"Surviving and Thriving in Times of Change"
June 8–10, 2018 | Art Center Kobe, Kobe, Japan
Perspectives on the aging lifecourse and the role of the elderly within society have undergone massive change in the past decades. Once the later stages of aging were seen as period of withdrawal from social interactions as the elder reflected on a life lived and prepared for and inevitable death. This viewpoint has changed dramatically in recent years as new opportunities for enhancing their quality of life, better medical care, support services and life extension technologies Similarly, changing demographic composition of many low fertility nations have made the elderly more essential to maintain the workforce and offer opportunities for older adults to remain economically active long after traditional retirement ages. The growth of the elderly population has also encouraged growth in the institutional and home care industries, often creating a growing demand for immigrants to provide services to the growing number of elders who require assistance to maintain an independent lifestyle.
The dynamic tension of surviving versus thriving as reflected conference theme encapsulates the new perspective now emerging in gerontological research, that of “resilience”. Traditionally, quality of life among the aged was measured by the concept of frailty, which used measures such as Activities of Daily Living (ADLs) to measure loss of functioning, and declines in ability to accomplish task seen as essential to independent living. Under a “resilience” model, however, we seek to measure the aging process from a more positive perspective that focuses on the ability of the elder to maintain an independent life in spite of potential barriers. Once we saw disabled elders as merely surviving with the reduced function associated with senescence, now we seek new ways to help elders thrive and overcome limitations.
The AGen2018 conference seeks to encourage research across a number of broad themes associated with transitions that are changing our views of aging from “surviving” to “thriving”.
One theme is that of “Successful Aging”; what behaviours, activities and choices made across the lifecourse result in a healthier and more active elderly population. This approach takes a life course approach that invites research on studies that look at health and choices at all ages and life stages, and how these choices impact quality of life among the aged.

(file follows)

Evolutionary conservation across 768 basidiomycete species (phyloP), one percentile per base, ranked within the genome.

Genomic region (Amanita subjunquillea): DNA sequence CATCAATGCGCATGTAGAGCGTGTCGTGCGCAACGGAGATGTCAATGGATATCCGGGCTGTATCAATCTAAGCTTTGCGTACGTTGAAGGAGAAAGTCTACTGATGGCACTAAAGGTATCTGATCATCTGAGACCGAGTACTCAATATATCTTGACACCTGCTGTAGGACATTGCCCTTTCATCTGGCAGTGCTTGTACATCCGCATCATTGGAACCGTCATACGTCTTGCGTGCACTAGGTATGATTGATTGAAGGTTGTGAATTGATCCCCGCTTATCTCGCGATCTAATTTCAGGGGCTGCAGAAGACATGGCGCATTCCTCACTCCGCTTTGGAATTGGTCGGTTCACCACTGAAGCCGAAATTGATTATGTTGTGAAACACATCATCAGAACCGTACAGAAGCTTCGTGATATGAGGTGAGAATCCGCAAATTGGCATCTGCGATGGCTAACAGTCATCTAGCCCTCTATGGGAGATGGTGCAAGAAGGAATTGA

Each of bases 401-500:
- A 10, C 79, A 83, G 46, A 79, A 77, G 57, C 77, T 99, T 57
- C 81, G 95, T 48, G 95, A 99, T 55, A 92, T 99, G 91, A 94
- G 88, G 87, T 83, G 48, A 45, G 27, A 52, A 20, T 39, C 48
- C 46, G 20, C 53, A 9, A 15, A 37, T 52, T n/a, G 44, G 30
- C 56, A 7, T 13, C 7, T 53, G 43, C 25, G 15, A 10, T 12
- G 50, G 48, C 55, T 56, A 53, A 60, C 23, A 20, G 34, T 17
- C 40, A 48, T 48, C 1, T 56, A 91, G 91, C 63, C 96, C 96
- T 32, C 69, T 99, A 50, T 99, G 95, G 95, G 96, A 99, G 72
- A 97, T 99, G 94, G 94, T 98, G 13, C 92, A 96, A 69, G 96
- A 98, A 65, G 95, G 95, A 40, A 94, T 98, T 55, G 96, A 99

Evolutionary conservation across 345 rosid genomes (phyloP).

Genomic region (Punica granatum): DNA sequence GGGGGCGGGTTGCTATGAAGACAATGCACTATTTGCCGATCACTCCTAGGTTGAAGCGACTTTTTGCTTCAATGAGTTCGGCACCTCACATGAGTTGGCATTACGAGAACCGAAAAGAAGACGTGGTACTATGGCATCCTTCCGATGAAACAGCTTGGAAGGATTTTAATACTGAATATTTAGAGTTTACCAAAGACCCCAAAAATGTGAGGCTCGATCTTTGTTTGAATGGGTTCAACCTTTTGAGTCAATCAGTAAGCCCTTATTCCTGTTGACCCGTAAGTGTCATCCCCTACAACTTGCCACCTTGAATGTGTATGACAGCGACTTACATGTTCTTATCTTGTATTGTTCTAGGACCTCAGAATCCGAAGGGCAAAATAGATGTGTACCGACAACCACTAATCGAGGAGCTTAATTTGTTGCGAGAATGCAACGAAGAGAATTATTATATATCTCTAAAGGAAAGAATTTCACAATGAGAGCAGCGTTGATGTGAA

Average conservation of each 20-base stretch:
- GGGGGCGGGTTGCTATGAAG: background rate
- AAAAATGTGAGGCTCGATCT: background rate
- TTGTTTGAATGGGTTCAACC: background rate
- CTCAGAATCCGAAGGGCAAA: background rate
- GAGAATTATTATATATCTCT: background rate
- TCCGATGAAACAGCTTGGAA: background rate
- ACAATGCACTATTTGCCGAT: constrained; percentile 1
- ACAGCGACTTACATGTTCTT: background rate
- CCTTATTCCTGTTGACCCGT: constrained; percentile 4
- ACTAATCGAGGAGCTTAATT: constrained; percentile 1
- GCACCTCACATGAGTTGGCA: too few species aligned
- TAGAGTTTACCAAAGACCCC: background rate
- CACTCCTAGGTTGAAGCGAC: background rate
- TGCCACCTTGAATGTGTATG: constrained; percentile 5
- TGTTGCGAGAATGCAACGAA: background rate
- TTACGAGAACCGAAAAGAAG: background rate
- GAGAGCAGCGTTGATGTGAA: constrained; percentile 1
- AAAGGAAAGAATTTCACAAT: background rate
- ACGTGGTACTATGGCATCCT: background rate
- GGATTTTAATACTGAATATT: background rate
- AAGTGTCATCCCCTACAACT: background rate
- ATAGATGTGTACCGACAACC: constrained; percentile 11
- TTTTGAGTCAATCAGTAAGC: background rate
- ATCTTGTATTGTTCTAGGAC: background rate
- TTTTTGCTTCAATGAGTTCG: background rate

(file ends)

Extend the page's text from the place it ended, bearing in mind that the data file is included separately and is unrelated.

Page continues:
A second theme is in the growing body of research that looks at “life extension”. This line of research tries to understand the biology of aging and how gene therapy or medicines could be used to increase longevity, creating a growing cohort of centenarians. Research on telomere length, gut bacteria, and other “aging clocks” are still in their infancy but many scientists feel they can slow, if not reverse the aging process. A third theme is that of assistive devices that help an aging population maintain independence and get the help they need to be autonomous. This line of research includes companion robots, exoskeletons, and the field of gerotechnology which has developed an entire series of tools and resources to make living at home more practical and enhances the autonomy of the aged.
Finally, there is the theme of support services; how can family and support programs better assist the aged in remaining independent and productive and what point do we as an individual, family, community, or clinician make a reasoned decision about institutionalization and 24-hour care.
These are only a few of the broad themes we seek research papers and posters for AGen2018. The aged are living longer and thriving in ways that were impossible only a few decades ago. The theme of Surviving and Thriving in Times of Change is particularly reflective of the changing world which the current cohort of elders are entering. AGen2018 welcomes any paper or analysis which address the ways in which change is impacting the lives of the elderly, and the live of the current generations who will join the ranks of the aged in years to come.
The Organising Committee of The 8th Asian Conference on Aging & Gerontology (AGen) is composed of distinguished academics who are experts in their fields. Organising Committee members may also be members of IAFOR's International Academic Advisory Board. The Organising Committee is responsible for nominating and vetting Keynote and Featured Speakers; developing the conference programme, including special workshops, panels, targeted sessions, and so forth; event outreach and promotion; recommending and attracting future Organising Committee members; working with IAFOR to select PhD students and early career academics for IAFOR-funded grants and scholarships; and overseeing the reviewing of abstracts submitted to the conference.
IAFOR's peer review process, which involves both reciprocal review and the use of Review Committees, is overseen by conference Organising Committee members under the guidance of the Academic Governing Board. Review Committee members are established academics who hold PhDs or other terminal degrees in their fields and who have previous peer review experience.
If you would like to apply to serve on the AGen2019 Review Committee, please visit our application page.